In the 1990s, several literary critics, authors and editors complained that German prose fiction had become too theoretical and experimental. These proponents of what was variously termed new realism, Neue Lesbarkeit (new readability) or new narrativity claimed that younger authors had shut themselves off from the world and alienated their potential readers. They called on writers to eschew such modernist and postmodernist strategies as fragmentation and self-reflexiveness and instead focus on plot, character and action. Novels were to resemble good reporting or gripping movies. Well-told tales and compelling narratives drawn from personal experience and observation were to replace language games and radical subjectivity. Solid craftsmanship was to produce realistic portraits of contemporary German society. Not least, a more consumer-friendly prose style was to win back readers and enhance the competitiveness of German literature in the international market. German authors were frequently referred to the model of internationally successful U.S.-American authors. In particular, practitioners of the so-called dirty realism of the 1970s and 1980s, Raymond Carver, Tobias Wolff and Richard Ford, were held up as examples of literary pragmatism and craftsmanship.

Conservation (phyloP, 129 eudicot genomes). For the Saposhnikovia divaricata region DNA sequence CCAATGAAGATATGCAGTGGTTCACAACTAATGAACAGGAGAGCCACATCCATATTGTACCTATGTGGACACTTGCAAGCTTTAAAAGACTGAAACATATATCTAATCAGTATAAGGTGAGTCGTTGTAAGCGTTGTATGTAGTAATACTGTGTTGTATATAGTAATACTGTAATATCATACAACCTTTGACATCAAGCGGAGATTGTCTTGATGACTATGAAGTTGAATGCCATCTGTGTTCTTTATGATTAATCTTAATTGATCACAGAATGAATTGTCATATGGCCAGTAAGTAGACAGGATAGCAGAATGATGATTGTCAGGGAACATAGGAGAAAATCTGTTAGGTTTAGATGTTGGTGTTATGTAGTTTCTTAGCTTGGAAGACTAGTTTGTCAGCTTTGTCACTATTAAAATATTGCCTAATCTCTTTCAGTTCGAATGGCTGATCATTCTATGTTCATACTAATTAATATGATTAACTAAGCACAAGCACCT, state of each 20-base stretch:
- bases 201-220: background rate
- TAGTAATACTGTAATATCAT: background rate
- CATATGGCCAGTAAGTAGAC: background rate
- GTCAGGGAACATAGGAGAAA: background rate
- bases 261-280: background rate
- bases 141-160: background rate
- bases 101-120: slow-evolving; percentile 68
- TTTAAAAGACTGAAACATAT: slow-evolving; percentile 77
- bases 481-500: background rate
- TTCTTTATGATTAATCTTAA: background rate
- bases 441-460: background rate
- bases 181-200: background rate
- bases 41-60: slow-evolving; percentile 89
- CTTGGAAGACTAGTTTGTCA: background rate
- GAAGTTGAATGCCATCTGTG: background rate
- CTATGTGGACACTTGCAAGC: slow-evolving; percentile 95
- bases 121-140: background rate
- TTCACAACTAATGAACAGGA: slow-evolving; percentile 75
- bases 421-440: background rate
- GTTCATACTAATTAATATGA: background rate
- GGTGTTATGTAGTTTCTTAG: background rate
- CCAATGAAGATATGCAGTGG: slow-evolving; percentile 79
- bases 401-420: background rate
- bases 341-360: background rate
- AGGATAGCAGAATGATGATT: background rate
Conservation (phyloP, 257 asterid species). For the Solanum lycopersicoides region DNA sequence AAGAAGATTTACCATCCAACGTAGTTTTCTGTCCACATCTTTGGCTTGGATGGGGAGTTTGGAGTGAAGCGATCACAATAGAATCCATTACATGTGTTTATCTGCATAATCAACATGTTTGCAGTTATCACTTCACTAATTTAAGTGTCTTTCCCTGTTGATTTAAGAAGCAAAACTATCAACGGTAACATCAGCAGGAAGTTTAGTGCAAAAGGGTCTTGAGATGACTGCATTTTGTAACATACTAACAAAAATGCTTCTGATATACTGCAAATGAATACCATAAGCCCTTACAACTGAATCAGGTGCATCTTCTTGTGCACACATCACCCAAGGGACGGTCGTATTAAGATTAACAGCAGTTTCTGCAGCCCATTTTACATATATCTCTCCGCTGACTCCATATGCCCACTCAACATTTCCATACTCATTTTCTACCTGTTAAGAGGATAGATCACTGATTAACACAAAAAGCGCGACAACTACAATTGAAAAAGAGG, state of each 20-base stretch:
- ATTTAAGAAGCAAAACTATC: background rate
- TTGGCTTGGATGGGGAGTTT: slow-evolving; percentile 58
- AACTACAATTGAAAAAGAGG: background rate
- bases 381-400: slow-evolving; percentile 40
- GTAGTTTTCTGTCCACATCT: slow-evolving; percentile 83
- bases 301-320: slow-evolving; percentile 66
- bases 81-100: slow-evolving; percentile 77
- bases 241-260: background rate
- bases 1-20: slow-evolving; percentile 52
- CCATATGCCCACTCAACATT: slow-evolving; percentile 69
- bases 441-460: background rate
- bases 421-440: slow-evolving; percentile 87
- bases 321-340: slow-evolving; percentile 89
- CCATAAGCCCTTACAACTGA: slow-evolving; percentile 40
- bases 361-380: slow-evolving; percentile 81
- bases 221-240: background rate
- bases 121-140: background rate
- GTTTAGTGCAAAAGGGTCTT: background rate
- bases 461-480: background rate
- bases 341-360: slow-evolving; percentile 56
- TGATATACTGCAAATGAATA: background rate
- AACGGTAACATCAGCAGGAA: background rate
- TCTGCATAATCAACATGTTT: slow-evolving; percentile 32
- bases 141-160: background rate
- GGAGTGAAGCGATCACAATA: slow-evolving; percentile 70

How to Cite:
Eckhardt, T., 2008. Pynchon and Three Contemporary German Novelists. Pynchon Notes, (54-55), pp.66–77. DOI: http://doi.org/10.16995/pn.26